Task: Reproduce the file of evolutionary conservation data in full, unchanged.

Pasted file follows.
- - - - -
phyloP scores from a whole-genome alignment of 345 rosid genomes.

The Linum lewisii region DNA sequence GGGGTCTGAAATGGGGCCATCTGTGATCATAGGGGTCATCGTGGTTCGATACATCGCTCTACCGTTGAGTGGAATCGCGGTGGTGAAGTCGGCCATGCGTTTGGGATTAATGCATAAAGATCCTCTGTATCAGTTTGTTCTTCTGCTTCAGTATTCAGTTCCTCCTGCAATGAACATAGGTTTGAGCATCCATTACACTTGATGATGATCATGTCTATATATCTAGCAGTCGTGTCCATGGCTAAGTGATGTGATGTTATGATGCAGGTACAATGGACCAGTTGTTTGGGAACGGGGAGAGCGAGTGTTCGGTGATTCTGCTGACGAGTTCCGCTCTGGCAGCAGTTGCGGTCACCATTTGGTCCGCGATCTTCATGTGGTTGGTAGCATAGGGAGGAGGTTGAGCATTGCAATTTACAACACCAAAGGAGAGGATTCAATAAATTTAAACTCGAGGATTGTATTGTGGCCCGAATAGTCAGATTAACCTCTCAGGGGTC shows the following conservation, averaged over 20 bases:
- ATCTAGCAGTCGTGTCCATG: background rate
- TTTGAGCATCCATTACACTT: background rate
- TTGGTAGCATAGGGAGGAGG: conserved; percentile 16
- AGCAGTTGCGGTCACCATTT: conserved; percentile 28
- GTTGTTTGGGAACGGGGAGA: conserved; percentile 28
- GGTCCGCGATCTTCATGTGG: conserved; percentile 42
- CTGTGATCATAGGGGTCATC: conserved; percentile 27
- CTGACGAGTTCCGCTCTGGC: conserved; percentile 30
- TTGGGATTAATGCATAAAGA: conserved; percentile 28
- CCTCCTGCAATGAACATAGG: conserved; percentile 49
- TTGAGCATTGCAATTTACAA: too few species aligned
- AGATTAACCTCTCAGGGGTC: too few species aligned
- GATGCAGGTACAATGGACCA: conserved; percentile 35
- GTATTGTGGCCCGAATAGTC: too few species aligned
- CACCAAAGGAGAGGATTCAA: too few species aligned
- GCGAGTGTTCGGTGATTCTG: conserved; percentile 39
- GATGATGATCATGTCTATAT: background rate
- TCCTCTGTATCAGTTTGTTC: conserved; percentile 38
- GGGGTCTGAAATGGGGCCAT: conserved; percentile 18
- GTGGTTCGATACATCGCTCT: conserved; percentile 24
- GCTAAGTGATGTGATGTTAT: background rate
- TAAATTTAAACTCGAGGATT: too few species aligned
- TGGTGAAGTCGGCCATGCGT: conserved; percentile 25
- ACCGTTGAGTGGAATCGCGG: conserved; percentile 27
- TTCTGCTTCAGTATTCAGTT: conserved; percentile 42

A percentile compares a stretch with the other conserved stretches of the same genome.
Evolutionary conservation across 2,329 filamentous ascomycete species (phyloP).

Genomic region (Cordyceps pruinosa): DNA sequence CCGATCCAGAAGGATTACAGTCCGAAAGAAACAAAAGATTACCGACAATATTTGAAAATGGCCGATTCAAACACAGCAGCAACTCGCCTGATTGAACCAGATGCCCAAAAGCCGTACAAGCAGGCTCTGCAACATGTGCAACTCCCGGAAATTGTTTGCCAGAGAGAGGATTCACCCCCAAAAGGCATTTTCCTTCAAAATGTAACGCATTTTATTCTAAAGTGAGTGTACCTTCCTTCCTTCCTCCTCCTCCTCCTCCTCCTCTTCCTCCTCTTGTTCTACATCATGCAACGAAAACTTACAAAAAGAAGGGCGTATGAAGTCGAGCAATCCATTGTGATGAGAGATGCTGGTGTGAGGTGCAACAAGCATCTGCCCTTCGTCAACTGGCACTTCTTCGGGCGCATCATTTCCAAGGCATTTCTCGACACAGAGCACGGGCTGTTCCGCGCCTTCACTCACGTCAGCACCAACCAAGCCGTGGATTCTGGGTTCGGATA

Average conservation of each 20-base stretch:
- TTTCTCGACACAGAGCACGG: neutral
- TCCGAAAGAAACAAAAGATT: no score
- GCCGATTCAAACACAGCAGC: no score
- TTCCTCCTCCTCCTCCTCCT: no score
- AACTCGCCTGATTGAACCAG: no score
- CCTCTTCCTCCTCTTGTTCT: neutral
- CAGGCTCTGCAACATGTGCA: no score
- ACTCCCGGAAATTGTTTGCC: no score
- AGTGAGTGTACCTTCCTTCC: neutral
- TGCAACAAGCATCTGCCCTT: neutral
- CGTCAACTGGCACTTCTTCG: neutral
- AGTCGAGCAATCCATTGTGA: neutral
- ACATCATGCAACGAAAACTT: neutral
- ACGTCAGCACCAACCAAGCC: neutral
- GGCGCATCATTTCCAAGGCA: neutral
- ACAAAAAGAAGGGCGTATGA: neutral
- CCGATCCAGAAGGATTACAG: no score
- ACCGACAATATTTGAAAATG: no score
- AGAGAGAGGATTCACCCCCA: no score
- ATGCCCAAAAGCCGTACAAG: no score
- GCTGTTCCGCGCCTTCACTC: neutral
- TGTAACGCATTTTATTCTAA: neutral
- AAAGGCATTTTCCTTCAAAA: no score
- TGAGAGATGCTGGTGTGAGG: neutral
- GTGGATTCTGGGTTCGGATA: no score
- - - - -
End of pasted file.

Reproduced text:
phyloP scores from a whole-genome alignment of 345 rosid genomes.

The Linum lewisii region DNA sequence GGGGTCTGAAATGGGGCCATCTGTGATCATAGGGGTCATCGTGGTTCGATACATCGCTCTACCGTTGAGTGGAATCGCGGTGGTGAAGTCGGCCATGCGTTTGGGATTAATGCATAAAGATCCTCTGTATCAGTTTGTTCTTCTGCTTCAGTATTCAGTTCCTCCTGCAATGAACATAGGTTTGAGCATCCATTACACTTGATGATGATCATGTCTATATATCTAGCAGTCGTGTCCATGGCTAAGTGATGTGATGTTATGATGCAGGTACAATGGACCAGTTGTTTGGGAACGGGGAGAGCGAGTGTTCGGTGATTCTGCTGACGAGTTCCGCTCTGGCAGCAGTTGCGGTCACCATTTGGTCCGCGATCTTCATGTGGTTGGTAGCATAGGGAGGAGGTTGAGCATTGCAATTTACAACACCAAAGGAGAGGATTCAATAAATTTAAACTCGAGGATTGTATTGTGGCCCGAATAGTCAGATTAACCTCTCAGGGGTC shows the following conservation, averaged over 20 bases:
- ATCTAGCAGTCGTGTCCATG: background rate
- TTTGAGCATCCATTACACTT: background rate
- TTGGTAGCATAGGGAGGAGG: conserved; percentile 16
- AGCAGTTGCGGTCACCATTT: conserved; percentile 28
- GTTGTTTGGGAACGGGGAGA: conserved; percentile 28
- GGTCCGCGATCTTCATGTGG: conserved; percentile 42
- CTGTGATCATAGGGGTCATC: conserved; percentile 27
- CTGACGAGTTCCGCTCTGGC: conserved; percentile 30
- TTGGGATTAATGCATAAAGA: conserved; percentile 28
- CCTCCTGCAATGAACATAGG: conserved; percentile 49
- TTGAGCATTGCAATTTACAA: too few species aligned
- AGATTAACCTCTCAGGGGTC: too few species aligned
- GATGCAGGTACAATGGACCA: conserved; percentile 35
- GTATTGTGGCCCGAATAGTC: too few species aligned
- CACCAAAGGAGAGGATTCAA: too few species aligned
- GCGAGTGTTCGGTGATTCTG: conserved; percentile 39
- GATGATGATCATGTCTATAT: background rate
- TCCTCTGTATCAGTTTGTTC: conserved; percentile 38
- GGGGTCTGAAATGGGGCCAT: conserved; percentile 18
- GTGGTTCGATACATCGCTCT: conserved; percentile 24
- GCTAAGTGATGTGATGTTAT: background rate
- TAAATTTAAACTCGAGGATT: too few species aligned
- TGGTGAAGTCGGCCATGCGT: conserved; percentile 25
- ACCGTTGAGTGGAATCGCGG: conserved; percentile 27
- TTCTGCTTCAGTATTCAGTT: conserved; percentile 42

A percentile compares a stretch with the other conserved stretches of the same genome.
Evolutionary conservation across 2,329 filamentous ascomycete species (phyloP).

Genomic region (Cordyceps pruinosa): DNA sequence CCGATCCAGAAGGATTACAGTCCGAAAGAAACAAAAGATTACCGACAATATTTGAAAATGGCCGATTCAAACACAGCAGCAACTCGCCTGATTGAACCAGATGCCCAAAAGCCGTACAAGCAGGCTCTGCAACATGTGCAACTCCCGGAAATTGTTTGCCAGAGAGAGGATTCACCCCCAAAAGGCATTTTCCTTCAAAATGTAACGCATTTTATTCTAAAGTGAGTGTACCTTCCTTCCTTCCTCCTCCTCCTCCTCCTCCTCTTCCTCCTCTTGTTCTACATCATGCAACGAAAACTTACAAAAAGAAGGGCGTATGAAGTCGAGCAATCCATTGTGATGAGAGATGCTGGTGTGAGGTGCAACAAGCATCTGCCCTTCGTCAACTGGCACTTCTTCGGGCGCATCATTTCCAAGGCATTTCTCGACACAGAGCACGGGCTGTTCCGCGCCTTCACTCACGTCAGCACCAACCAAGCCGTGGATTCTGGGTTCGGATA

Average conservation of each 20-base stretch:
- TTTCTCGACACAGAGCACGG: neutral
- TCCGAAAGAAACAAAAGATT: no score
- GCCGATTCAAACACAGCAGC: no score
- TTCCTCCTCCTCCTCCTCCT: no score
- AACTCGCCTGATTGAACCAG: no score
- CCTCTTCCTCCTCTTGTTCT: neutral
- CAGGCTCTGCAACATGTGCA: no score
- ACTCCCGGAAATTGTTTGCC: no score
- AGTGAGTGTACCTTCCTTCC: neutral
- TGCAACAAGCATCTGCCCTT: neutral
- CGTCAACTGGCACTTCTTCG: neutral
- AGTCGAGCAATCCATTGTGA: neutral
- ACATCATGCAACGAAAACTT: neutral
- ACGTCAGCACCAACCAAGCC: neutral
- GGCGCATCATTTCCAAGGCA: neutral
- ACAAAAAGAAGGGCGTATGA: neutral
- CCGATCCAGAAGGATTACAG: no score
- ACCGACAATATTTGAAAATG: no score
- AGAGAGAGGATTCACCCCCA: no score
- ATGCCCAAAAGCCGTACAAG: no score
- GCTGTTCCGCGCCTTCACTC: neutral
- TGTAACGCATTTTATTCTAA: neutral
- AAAGGCATTTTCCTTCAAAA: no score
- TGAGAGATGCTGGTGTGAGG: neutral
- GTGGATTCTGGGTTCGGATA: no score